- the DPM found the order PM for each implementation contract through the Collengworld platform, as each contract was gradually confirmed. In turn, the contract PM carried out the work packaging, always through Collengworld, finding the necessary figures and relative budgets available and also the assets necessary for the development of the order;
- the professionals necessary were found and, depending on the budgets available and development times calculated, the smart contracts were finalised which enabled the relationships between PM, PE and all the professionals involved to be managed automatically;
- the trend in the order was then monitored in real time through the dashboards, resident in the Collengworld platform, using indicators relating to the technical development, costs and respect for the timing.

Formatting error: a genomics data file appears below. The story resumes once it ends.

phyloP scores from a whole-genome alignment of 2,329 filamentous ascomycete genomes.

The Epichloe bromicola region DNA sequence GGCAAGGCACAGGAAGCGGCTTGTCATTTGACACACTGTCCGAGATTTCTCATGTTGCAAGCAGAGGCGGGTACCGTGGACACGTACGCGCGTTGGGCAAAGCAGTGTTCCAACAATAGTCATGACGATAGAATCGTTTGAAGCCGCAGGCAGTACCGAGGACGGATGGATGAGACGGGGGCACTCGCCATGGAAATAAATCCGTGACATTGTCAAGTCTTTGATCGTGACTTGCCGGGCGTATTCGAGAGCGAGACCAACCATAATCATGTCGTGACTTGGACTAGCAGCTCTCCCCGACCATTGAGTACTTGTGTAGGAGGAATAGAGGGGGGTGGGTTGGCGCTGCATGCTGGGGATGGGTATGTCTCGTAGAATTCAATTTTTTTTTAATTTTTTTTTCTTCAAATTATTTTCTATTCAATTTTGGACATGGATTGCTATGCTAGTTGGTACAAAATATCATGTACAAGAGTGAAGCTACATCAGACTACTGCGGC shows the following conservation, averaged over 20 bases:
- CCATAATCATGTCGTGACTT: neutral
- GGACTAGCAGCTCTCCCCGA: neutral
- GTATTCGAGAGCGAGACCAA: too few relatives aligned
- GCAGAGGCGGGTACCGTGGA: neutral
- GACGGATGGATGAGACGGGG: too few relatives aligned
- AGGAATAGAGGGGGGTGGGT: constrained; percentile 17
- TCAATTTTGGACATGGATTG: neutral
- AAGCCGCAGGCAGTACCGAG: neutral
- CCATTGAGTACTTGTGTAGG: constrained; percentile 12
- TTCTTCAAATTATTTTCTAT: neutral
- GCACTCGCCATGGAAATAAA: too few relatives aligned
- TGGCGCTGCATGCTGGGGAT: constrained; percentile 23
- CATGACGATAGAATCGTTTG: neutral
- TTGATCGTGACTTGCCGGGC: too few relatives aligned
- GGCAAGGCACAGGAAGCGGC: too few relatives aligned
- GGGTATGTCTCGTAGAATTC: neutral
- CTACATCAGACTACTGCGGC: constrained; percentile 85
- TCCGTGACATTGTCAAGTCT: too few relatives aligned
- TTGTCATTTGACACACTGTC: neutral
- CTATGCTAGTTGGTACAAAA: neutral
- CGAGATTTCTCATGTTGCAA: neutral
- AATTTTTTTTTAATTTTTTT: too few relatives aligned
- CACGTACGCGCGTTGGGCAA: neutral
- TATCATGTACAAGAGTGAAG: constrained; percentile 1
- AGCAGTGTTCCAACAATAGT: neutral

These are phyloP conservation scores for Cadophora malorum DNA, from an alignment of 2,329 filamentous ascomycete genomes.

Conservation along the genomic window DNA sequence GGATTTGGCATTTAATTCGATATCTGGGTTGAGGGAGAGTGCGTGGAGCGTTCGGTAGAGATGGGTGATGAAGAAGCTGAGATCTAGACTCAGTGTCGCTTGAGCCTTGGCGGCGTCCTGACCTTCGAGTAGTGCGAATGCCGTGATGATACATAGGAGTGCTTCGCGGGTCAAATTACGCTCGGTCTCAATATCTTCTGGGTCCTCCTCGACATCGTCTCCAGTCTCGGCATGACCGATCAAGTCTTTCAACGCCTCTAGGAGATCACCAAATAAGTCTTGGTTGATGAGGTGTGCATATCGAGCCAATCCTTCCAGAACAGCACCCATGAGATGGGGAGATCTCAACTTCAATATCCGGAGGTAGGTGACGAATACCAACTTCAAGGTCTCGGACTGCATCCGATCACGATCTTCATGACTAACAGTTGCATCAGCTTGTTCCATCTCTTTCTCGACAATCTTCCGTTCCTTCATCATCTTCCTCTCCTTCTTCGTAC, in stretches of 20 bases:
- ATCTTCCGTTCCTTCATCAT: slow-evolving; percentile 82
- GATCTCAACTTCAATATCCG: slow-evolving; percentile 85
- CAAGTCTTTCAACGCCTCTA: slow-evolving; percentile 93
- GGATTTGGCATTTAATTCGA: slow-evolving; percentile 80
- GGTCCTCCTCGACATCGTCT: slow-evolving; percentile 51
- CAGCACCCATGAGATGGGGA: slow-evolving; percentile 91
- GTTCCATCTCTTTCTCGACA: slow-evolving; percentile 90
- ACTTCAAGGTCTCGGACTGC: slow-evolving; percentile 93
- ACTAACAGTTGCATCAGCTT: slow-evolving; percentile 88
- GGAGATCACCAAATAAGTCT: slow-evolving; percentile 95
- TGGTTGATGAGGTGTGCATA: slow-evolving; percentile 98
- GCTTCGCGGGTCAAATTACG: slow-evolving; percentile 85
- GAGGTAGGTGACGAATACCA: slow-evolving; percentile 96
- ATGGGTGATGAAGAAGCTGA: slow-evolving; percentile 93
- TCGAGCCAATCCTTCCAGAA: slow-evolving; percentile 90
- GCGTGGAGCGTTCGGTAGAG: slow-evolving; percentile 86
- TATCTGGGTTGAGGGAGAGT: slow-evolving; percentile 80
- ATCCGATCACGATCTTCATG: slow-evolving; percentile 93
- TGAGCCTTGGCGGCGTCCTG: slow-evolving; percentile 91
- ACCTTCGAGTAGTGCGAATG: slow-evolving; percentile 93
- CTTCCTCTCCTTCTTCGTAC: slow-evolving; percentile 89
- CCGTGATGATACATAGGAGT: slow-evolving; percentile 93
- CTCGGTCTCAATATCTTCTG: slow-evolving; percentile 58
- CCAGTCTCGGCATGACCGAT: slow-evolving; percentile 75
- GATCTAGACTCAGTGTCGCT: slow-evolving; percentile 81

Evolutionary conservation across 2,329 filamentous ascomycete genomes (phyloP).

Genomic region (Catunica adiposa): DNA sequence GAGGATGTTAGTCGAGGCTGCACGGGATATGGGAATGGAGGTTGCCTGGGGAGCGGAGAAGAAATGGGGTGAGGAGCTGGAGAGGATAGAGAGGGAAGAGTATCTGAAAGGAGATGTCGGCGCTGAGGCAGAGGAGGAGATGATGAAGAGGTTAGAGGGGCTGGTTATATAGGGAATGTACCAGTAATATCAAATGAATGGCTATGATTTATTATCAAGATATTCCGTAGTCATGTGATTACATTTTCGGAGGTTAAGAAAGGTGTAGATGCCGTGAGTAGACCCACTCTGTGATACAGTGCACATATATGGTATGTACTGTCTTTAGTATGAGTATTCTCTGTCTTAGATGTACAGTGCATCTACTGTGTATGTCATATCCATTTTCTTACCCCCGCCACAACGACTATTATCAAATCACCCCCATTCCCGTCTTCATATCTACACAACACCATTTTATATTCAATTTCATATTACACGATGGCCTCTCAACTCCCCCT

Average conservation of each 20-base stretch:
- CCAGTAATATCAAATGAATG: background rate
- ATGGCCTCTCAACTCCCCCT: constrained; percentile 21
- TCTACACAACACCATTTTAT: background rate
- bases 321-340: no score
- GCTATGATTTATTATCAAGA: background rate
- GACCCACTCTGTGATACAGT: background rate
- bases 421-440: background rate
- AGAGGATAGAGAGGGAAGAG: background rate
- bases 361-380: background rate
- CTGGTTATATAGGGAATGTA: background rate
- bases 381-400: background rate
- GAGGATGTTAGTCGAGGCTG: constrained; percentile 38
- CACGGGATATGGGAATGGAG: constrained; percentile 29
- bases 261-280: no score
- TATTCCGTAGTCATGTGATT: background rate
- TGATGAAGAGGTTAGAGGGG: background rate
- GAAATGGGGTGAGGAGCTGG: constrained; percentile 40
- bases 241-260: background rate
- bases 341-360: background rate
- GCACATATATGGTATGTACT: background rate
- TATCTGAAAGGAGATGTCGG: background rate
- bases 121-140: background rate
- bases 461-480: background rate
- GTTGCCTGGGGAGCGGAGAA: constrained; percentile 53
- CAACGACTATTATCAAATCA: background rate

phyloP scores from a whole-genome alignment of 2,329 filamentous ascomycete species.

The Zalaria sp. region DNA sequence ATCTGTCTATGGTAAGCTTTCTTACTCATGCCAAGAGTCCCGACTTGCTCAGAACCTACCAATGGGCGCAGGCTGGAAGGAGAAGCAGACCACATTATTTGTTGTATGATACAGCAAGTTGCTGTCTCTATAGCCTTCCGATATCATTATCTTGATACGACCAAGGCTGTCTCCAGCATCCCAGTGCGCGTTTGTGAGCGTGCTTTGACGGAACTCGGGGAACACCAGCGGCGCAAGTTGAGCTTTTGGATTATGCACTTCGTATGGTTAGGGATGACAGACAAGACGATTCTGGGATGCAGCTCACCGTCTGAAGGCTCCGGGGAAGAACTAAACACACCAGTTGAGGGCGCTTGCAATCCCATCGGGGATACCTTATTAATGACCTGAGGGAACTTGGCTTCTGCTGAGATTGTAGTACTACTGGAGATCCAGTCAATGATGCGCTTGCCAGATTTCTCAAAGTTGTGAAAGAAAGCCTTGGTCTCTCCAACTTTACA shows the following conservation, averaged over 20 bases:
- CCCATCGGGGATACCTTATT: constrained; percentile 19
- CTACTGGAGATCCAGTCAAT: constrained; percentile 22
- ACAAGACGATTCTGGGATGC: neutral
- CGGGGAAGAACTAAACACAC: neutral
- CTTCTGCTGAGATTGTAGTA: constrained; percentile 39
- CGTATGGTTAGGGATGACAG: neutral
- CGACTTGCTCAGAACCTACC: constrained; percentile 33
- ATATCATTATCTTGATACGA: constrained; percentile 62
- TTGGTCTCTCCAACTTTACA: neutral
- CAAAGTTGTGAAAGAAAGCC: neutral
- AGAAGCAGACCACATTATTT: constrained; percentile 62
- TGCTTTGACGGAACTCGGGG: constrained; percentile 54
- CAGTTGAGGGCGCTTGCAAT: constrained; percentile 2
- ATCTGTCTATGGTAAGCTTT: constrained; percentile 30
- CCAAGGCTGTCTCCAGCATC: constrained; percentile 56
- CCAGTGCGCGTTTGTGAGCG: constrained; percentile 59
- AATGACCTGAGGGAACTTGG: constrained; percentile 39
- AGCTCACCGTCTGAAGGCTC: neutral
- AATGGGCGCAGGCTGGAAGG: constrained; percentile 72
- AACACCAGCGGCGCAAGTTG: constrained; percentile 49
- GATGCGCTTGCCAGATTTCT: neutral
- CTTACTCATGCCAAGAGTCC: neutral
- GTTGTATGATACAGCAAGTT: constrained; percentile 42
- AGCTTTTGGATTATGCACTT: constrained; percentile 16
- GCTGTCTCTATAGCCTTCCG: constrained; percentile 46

This type of work organization allowed important results to be achieved, such as the increase in production capacity which then enabled implementation contracts for more than Euro 3 million to be managed. In addition, a reduction in costs of about 30% was obtained also due to the drastic decrease in general expenses and the streamlining of the production process. Lastly, an improvement in the level of customer satisfaction was noted compared to that normally found in cases where traditional project management techniques have been used.